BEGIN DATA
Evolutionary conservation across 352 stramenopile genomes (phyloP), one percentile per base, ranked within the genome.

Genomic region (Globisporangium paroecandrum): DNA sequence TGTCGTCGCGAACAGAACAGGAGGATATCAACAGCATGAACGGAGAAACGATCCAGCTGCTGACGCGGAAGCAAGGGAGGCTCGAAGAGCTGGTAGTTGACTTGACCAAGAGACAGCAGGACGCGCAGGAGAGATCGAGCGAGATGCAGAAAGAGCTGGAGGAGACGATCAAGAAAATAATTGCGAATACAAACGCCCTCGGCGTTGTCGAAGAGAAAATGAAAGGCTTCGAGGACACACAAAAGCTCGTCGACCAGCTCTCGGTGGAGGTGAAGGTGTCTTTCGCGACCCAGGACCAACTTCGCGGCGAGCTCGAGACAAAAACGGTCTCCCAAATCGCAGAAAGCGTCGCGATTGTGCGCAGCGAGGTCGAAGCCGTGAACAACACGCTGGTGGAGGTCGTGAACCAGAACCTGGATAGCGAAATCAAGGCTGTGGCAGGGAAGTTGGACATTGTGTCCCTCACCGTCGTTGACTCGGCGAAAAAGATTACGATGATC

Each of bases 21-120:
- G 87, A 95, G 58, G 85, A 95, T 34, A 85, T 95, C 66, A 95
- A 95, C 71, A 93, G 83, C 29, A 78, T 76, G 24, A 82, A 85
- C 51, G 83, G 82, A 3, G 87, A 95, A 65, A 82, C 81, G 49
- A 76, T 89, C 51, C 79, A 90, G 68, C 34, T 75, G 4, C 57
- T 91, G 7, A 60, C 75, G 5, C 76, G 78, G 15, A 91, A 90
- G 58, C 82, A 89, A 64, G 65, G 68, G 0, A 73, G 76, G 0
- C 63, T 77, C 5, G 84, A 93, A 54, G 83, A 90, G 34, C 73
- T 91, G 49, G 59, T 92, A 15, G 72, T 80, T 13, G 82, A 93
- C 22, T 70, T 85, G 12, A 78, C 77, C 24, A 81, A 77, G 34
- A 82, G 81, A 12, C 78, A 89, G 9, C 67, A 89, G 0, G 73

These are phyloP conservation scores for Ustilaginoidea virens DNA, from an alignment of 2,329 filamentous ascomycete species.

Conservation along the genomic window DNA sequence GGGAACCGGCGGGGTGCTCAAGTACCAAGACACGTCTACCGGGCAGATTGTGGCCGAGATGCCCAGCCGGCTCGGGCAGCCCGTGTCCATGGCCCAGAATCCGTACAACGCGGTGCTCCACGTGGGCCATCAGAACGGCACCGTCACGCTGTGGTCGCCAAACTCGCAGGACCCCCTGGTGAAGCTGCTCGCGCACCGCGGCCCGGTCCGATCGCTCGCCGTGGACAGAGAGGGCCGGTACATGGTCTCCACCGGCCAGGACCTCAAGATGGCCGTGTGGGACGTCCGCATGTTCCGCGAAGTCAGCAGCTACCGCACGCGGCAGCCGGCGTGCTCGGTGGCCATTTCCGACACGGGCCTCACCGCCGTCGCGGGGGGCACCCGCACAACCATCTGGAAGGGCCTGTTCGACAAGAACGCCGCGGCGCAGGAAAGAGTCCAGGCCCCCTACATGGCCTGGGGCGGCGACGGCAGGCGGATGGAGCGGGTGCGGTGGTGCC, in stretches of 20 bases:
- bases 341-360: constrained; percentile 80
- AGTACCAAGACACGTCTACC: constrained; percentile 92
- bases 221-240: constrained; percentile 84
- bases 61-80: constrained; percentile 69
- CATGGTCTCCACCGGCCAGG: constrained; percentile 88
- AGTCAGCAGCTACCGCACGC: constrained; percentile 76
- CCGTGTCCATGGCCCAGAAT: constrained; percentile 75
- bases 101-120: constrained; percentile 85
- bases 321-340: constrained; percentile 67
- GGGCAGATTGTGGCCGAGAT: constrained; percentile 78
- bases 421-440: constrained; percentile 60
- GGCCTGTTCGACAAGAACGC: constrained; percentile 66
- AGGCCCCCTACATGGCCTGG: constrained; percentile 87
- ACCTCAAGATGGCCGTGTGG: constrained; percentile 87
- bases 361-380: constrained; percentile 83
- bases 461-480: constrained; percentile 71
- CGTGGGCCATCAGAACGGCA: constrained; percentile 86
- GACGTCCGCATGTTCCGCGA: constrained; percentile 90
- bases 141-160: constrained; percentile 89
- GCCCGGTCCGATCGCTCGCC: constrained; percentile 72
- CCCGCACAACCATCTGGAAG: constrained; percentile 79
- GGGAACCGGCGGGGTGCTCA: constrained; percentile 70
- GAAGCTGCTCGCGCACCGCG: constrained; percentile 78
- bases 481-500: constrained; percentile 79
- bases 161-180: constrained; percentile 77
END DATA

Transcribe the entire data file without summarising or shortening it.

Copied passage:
Evolutionary conservation across 352 stramenopile genomes (phyloP), one percentile per base, ranked within the genome.

Genomic region (Globisporangium paroecandrum): DNA sequence TGTCGTCGCGAACAGAACAGGAGGATATCAACAGCATGAACGGAGAAACGATCCAGCTGCTGACGCGGAAGCAAGGGAGGCTCGAAGAGCTGGTAGTTGACTTGACCAAGAGACAGCAGGACGCGCAGGAGAGATCGAGCGAGATGCAGAAAGAGCTGGAGGAGACGATCAAGAAAATAATTGCGAATACAAACGCCCTCGGCGTTGTCGAAGAGAAAATGAAAGGCTTCGAGGACACACAAAAGCTCGTCGACCAGCTCTCGGTGGAGGTGAAGGTGTCTTTCGCGACCCAGGACCAACTTCGCGGCGAGCTCGAGACAAAAACGGTCTCCCAAATCGCAGAAAGCGTCGCGATTGTGCGCAGCGAGGTCGAAGCCGTGAACAACACGCTGGTGGAGGTCGTGAACCAGAACCTGGATAGCGAAATCAAGGCTGTGGCAGGGAAGTTGGACATTGTGTCCCTCACCGTCGTTGACTCGGCGAAAAAGATTACGATGATC

Each of bases 21-120:
- G 87, A 95, G 58, G 85, A 95, T 34, A 85, T 95, C 66, A 95
- A 95, C 71, A 93, G 83, C 29, A 78, T 76, G 24, A 82, A 85
- C 51, G 83, G 82, A 3, G 87, A 95, A 65, A 82, C 81, G 49
- A 76, T 89, C 51, C 79, A 90, G 68, C 34, T 75, G 4, C 57
- T 91, G 7, A 60, C 75, G 5, C 76, G 78, G 15, A 91, A 90
- G 58, C 82, A 89, A 64, G 65, G 68, G 0, A 73, G 76, G 0
- C 63, T 77, C 5, G 84, A 93, A 54, G 83, A 90, G 34, C 73
- T 91, G 49, G 59, T 92, A 15, G 72, T 80, T 13, G 82, A 93
- C 22, T 70, T 85, G 12, A 78, C 77, C 24, A 81, A 77, G 34
- A 82, G 81, A 12, C 78, A 89, G 9, C 67, A 89, G 0, G 73

These are phyloP conservation scores for Ustilaginoidea virens DNA, from an alignment of 2,329 filamentous ascomycete species.

Conservation along the genomic window DNA sequence GGGAACCGGCGGGGTGCTCAAGTACCAAGACACGTCTACCGGGCAGATTGTGGCCGAGATGCCCAGCCGGCTCGGGCAGCCCGTGTCCATGGCCCAGAATCCGTACAACGCGGTGCTCCACGTGGGCCATCAGAACGGCACCGTCACGCTGTGGTCGCCAAACTCGCAGGACCCCCTGGTGAAGCTGCTCGCGCACCGCGGCCCGGTCCGATCGCTCGCCGTGGACAGAGAGGGCCGGTACATGGTCTCCACCGGCCAGGACCTCAAGATGGCCGTGTGGGACGTCCGCATGTTCCGCGAAGTCAGCAGCTACCGCACGCGGCAGCCGGCGTGCTCGGTGGCCATTTCCGACACGGGCCTCACCGCCGTCGCGGGGGGCACCCGCACAACCATCTGGAAGGGCCTGTTCGACAAGAACGCCGCGGCGCAGGAAAGAGTCCAGGCCCCCTACATGGCCTGGGGCGGCGACGGCAGGCGGATGGAGCGGGTGCGGTGGTGCC, in stretches of 20 bases:
- bases 341-360: constrained; percentile 80
- AGTACCAAGACACGTCTACC: constrained; percentile 92
- bases 221-240: constrained; percentile 84
- bases 61-80: constrained; percentile 69
- CATGGTCTCCACCGGCCAGG: constrained; percentile 88
- AGTCAGCAGCTACCGCACGC: constrained; percentile 76
- CCGTGTCCATGGCCCAGAAT: constrained; percentile 75
- bases 101-120: constrained; percentile 85
- bases 321-340: constrained; percentile 67
- GGGCAGATTGTGGCCGAGAT: constrained; percentile 78
- bases 421-440: constrained; percentile 60
- GGCCTGTTCGACAAGAACGC: constrained; percentile 66
- AGGCCCCCTACATGGCCTGG: constrained; percentile 87
- ACCTCAAGATGGCCGTGTGG: constrained; percentile 87
- bases 361-380: constrained; percentile 83
- bases 461-480: constrained; percentile 71
- CGTGGGCCATCAGAACGGCA: constrained; percentile 86
- GACGTCCGCATGTTCCGCGA: constrained; percentile 90
- bases 141-160: constrained; percentile 89
- GCCCGGTCCGATCGCTCGCC: constrained; percentile 72
- CCCGCACAACCATCTGGAAG: constrained; percentile 79
- GGGAACCGGCGGGGTGCTCA: constrained; percentile 70
- GAAGCTGCTCGCGCACCGCG: constrained; percentile 78
- bases 481-500: constrained; percentile 79
- bases 161-180: constrained; percentile 77